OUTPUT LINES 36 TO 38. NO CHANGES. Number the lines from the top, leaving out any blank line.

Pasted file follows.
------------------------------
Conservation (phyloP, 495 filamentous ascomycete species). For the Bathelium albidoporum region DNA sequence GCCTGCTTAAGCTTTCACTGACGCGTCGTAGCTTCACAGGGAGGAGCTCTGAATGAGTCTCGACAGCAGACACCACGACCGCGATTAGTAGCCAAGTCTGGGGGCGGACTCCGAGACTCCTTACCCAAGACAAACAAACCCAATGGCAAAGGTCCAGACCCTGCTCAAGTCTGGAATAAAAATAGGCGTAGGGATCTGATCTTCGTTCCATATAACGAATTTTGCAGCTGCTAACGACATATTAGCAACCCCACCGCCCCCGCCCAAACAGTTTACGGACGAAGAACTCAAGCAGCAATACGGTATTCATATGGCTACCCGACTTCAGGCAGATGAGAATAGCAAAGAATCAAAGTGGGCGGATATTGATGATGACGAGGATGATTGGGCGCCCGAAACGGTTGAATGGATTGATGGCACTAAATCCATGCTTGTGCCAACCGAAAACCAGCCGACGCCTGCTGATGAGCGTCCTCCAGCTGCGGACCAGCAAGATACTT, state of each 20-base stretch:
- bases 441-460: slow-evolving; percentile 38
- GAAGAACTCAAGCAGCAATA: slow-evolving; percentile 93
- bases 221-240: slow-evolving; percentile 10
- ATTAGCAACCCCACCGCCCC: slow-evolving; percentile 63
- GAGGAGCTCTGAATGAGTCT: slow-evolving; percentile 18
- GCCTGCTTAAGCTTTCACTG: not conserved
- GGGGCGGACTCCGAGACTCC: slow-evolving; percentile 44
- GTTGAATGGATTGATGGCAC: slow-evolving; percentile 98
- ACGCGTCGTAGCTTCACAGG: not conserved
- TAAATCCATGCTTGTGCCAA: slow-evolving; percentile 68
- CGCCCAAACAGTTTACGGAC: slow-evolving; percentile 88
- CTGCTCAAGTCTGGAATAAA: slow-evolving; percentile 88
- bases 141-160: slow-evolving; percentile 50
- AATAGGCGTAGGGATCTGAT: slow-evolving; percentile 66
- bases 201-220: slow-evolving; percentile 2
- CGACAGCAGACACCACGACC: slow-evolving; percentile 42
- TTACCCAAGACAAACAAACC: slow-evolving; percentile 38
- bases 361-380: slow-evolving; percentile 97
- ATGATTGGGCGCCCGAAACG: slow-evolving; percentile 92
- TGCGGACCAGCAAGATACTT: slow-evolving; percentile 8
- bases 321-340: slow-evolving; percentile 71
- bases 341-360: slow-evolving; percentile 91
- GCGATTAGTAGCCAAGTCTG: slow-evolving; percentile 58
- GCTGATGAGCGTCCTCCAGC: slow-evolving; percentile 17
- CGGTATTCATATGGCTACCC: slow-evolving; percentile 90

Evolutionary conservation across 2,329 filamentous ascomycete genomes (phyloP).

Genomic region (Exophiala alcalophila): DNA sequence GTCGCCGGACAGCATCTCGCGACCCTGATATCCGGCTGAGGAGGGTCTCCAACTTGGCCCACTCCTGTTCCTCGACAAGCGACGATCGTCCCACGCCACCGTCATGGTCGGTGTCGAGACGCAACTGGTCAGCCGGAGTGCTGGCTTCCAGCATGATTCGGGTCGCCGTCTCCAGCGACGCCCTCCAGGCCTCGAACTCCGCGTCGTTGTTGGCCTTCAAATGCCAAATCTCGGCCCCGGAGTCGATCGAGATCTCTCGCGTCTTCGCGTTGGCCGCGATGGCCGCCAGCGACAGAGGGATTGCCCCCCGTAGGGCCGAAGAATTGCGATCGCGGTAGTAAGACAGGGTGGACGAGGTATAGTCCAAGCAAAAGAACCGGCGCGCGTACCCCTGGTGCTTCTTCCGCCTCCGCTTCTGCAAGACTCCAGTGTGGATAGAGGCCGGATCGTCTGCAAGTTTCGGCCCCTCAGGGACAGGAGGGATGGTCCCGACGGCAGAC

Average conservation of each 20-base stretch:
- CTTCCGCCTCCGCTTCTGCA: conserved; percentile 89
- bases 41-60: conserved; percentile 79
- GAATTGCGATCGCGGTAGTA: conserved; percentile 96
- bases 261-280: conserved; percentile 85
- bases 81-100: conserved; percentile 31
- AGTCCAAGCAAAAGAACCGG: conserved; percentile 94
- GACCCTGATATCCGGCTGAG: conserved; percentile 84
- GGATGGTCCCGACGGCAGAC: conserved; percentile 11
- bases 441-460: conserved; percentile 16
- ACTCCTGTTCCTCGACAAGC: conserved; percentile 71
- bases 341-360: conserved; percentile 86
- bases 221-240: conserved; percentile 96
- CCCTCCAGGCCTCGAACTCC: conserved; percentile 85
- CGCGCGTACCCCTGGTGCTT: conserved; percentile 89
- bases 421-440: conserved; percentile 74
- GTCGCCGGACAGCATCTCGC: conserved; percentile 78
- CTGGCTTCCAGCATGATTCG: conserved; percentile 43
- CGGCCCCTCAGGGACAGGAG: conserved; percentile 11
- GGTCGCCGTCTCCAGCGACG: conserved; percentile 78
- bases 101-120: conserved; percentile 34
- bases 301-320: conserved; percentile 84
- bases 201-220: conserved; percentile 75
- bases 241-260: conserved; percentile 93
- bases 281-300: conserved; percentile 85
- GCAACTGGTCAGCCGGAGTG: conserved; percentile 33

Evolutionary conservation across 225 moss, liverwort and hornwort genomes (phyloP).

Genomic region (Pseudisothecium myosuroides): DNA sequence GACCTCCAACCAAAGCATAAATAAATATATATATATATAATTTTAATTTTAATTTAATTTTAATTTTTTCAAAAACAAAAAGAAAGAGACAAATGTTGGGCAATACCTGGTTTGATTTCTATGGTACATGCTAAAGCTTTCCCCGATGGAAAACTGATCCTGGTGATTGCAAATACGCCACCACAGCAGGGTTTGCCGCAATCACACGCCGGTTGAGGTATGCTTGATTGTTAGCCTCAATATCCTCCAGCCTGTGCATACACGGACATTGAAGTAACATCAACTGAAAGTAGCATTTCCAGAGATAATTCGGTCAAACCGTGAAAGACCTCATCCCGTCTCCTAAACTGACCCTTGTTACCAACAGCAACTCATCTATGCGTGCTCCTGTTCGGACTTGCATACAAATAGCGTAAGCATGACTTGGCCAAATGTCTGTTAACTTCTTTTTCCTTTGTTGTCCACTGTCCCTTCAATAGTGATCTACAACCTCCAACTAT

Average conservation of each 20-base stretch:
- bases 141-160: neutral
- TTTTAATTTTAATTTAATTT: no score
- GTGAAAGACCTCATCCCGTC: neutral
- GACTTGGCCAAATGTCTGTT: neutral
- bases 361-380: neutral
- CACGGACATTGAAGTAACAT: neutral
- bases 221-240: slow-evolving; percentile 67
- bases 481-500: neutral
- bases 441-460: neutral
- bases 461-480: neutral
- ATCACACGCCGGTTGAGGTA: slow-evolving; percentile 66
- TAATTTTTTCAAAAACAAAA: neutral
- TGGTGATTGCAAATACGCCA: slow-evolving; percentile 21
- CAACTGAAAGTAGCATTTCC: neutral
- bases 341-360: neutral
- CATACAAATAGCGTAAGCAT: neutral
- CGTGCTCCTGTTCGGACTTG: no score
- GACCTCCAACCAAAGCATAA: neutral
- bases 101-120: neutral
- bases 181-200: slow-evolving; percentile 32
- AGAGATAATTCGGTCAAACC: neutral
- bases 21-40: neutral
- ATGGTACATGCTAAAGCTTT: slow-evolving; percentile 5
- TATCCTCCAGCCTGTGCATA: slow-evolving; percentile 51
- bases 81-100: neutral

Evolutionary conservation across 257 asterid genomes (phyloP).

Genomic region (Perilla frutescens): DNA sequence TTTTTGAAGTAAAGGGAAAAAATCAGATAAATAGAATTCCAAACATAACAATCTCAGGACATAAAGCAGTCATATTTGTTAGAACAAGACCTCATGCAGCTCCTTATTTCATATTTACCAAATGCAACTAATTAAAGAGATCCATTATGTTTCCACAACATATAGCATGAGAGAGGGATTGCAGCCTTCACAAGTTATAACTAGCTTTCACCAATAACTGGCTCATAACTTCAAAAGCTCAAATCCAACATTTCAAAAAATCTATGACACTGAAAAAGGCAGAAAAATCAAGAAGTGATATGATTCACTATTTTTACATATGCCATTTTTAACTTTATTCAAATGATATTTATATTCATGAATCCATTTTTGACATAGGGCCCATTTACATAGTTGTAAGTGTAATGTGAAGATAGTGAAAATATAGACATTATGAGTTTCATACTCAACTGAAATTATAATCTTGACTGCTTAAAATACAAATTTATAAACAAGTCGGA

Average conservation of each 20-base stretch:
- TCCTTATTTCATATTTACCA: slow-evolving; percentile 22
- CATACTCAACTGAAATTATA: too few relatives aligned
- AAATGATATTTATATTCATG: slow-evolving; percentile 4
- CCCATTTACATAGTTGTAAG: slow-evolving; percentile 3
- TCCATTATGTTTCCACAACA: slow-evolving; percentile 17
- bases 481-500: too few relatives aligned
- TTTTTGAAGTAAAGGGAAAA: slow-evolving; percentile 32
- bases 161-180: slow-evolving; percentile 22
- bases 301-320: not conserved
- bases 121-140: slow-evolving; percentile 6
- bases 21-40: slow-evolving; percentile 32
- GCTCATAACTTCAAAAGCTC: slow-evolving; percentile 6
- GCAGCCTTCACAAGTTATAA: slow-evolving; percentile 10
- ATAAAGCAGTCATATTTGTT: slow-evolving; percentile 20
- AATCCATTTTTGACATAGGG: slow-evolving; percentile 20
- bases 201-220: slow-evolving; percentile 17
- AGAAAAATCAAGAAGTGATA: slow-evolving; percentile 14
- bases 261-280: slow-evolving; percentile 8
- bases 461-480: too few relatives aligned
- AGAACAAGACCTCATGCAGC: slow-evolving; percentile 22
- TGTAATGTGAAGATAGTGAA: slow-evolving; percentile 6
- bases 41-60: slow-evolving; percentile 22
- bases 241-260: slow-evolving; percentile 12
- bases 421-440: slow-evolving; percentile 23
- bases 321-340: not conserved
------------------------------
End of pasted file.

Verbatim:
- GACCCTGATATCCGGCTGAG: conserved; percentile 84
- GGATGGTCCCGACGGCAGAC: conserved; percentile 11
- bases 441-460: conserved; percentile 16